The collection was formed by the Canadian puppeteer Rosalynde Osborne Stearn as a comprehensive library on the puppet theatre with representative examples of puppets characteristic of different periods and countries. It includes some 2714 books and periodicals from the nineteenth and twentieth centuries on the puppet theatre in various European languages as well as scripts for puppet plays. The collection contains 171 puppets from Europe, Asia (including shadow puppets), and the Americas, from the eighteenth to the twentieth centuries. Also included are toy theatres, theatrical portraits, paintings, prints and posters.
Etchings by Giovanni Battista Piranesi printed in Paris between 1800 and 1809. Sixteen plates numbered I-XVI, with the title plate first used in the second edition of 1761 and the two plates added to the second edition, Pl. II “The Man on a Rack,” and plate V, “The Lion-Bas Reliefs” as well as plate XVI, the reworked “Pier with Chains.” All plates with Roman numerals added in the second editions, numbered I-XVI, including the title plate.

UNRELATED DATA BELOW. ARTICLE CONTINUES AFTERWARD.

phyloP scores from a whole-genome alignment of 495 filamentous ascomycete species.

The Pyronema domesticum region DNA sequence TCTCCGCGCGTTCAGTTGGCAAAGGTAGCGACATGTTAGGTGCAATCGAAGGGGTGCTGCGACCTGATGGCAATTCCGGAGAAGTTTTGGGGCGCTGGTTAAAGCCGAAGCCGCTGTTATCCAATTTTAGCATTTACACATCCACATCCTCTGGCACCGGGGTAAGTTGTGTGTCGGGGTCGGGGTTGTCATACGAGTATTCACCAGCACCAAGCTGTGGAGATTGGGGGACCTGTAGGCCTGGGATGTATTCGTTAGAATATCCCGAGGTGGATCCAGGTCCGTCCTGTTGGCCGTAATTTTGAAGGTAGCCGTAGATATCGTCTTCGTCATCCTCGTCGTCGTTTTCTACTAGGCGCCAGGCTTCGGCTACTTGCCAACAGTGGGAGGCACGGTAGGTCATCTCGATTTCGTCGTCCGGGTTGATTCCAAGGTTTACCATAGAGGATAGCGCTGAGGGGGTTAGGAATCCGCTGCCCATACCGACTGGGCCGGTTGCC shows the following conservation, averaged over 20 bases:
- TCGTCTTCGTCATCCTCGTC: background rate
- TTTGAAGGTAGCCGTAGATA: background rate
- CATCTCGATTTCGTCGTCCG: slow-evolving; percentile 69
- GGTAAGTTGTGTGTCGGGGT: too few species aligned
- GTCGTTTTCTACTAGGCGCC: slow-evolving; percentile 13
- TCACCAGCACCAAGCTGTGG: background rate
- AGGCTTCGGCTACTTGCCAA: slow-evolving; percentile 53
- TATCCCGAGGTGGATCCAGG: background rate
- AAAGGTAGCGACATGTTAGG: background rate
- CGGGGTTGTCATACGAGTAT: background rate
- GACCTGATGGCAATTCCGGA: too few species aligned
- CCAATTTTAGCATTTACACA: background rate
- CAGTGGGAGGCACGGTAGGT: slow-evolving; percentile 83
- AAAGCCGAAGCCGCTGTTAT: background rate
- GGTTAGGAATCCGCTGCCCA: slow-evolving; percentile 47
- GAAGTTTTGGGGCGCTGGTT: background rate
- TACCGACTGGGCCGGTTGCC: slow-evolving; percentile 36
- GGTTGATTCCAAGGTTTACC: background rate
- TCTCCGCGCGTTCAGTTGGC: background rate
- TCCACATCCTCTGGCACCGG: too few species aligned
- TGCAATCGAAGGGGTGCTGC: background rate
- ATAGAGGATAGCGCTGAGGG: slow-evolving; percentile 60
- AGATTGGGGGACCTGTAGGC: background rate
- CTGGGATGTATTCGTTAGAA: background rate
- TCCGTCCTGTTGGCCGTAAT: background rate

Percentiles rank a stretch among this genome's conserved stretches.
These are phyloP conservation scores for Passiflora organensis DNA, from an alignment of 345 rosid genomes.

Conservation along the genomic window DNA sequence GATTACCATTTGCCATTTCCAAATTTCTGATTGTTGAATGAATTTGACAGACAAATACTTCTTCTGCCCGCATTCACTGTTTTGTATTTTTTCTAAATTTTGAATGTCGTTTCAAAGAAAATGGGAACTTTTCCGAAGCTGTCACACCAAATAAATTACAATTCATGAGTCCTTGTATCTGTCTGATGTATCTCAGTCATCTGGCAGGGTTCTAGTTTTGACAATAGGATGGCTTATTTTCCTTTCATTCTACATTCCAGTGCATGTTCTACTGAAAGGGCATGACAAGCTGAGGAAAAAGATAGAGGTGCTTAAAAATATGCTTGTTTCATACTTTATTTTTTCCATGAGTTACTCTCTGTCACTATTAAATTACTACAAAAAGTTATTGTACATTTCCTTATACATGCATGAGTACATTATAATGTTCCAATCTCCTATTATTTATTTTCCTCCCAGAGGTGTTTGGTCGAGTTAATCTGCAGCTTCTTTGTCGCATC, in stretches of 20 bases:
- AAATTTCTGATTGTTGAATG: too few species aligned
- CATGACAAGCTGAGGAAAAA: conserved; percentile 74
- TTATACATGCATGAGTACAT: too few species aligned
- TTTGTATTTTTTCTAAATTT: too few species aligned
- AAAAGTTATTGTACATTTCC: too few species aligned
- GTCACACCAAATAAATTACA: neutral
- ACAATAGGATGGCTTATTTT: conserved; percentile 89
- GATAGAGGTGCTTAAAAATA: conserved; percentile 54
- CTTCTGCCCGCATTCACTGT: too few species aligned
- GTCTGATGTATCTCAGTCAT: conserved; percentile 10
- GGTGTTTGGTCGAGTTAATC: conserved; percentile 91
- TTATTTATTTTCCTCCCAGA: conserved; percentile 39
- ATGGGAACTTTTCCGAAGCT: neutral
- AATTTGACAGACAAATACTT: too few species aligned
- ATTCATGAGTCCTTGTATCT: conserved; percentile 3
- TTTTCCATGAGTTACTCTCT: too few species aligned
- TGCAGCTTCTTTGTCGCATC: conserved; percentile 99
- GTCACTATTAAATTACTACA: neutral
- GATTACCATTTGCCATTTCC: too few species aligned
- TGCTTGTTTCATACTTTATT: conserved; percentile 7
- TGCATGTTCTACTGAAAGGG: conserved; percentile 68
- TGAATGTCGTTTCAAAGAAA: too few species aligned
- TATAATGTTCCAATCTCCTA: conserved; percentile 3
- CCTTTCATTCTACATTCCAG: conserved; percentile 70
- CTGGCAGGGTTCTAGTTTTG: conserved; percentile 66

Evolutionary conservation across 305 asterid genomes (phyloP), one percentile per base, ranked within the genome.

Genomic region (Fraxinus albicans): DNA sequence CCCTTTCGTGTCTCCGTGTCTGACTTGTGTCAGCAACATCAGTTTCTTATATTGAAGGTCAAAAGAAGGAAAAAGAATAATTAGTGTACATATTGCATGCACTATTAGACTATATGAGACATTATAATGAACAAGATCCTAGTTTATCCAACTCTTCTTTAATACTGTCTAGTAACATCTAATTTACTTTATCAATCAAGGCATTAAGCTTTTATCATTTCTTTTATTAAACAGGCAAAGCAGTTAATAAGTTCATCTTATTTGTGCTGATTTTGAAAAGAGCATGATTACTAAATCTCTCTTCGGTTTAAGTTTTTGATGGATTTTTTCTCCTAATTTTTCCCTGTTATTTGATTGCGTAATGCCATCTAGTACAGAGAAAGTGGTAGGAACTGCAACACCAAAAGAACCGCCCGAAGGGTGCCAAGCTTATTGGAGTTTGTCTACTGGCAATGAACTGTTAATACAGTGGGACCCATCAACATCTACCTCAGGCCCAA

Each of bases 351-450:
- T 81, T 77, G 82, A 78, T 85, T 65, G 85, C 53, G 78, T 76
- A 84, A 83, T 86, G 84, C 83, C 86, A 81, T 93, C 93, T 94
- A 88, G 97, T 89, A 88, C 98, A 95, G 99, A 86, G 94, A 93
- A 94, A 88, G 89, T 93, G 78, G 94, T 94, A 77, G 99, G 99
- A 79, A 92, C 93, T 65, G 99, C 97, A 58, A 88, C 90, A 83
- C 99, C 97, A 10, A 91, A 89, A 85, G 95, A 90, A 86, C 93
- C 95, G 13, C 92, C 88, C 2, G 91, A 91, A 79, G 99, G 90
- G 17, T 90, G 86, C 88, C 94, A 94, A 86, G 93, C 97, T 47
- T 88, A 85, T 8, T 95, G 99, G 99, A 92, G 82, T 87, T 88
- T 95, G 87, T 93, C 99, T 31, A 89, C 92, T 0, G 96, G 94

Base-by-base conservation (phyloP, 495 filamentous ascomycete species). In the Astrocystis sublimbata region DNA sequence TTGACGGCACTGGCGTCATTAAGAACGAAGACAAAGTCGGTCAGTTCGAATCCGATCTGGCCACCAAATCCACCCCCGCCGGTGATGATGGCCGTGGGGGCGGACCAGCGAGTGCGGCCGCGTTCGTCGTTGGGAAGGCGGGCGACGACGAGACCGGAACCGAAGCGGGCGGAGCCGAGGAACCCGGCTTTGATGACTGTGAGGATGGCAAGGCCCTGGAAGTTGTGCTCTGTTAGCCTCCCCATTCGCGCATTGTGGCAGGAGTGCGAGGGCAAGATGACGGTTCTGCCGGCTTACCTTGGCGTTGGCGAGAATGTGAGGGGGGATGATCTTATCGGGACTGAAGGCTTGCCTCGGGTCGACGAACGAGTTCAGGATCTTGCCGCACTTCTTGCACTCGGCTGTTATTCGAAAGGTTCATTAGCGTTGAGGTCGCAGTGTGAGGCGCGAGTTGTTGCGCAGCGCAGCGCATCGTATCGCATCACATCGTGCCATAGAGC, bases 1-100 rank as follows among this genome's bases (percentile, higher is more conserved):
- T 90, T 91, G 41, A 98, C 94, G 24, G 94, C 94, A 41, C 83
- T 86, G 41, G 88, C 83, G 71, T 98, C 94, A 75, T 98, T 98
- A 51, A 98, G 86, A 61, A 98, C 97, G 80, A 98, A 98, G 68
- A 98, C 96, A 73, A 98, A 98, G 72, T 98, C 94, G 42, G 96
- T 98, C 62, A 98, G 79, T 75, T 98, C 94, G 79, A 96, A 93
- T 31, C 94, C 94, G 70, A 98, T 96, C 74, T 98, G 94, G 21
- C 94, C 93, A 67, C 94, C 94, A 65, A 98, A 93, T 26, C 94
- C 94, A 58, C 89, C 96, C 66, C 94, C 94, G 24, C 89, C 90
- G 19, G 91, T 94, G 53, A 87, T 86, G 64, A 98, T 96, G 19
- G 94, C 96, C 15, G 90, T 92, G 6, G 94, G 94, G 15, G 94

The collection comprises more than 6,000 Canadian and non-Canadian bookplates. The Masson collection reflects the range and scope of the art of bookplate design, mirroring period styles and incorporating the owners’ personal tastes and pursuits. References to heraldry, literature, nature and art are common. The collection was created by Montrealer Philippe Masson (1911-1944) and includes both personal and institutional plates. The nearly 3,000 Canadian bookplates are arranged alphabetically. The rest of the bookplate collection is divided between armorial and non-armorial plates. This unique collection represents a wide range of book ownership reflecting institutions, book sellers, and individuals as well as over one hundred examples of bookplates from Canadian libraries. The chronological coverage dates to more than a century from the early nineteenth century and continuing to the beginning of the Second World War. Bookplate design is a minor yet notable form of graphic design. Bookplates reveal a great deal about our book-centered culture. For many institutions, bookplates possess an iconographic or emblematic value reflecting the values of the institution. As well, within an institutional setting, bookplates are often used to acknowledge individual collections, gifts and bequests. Finally, for the individual the bookplate is a powerful symbol of possession and a love of books. Among the Canadian bookplates, many well-known Canadian artists are represented in the Masson collection including J. E. H. MacDonald, his son Thoreau MacDonald, Jean-Paul Lemieux, and W. F. G. Godfrey.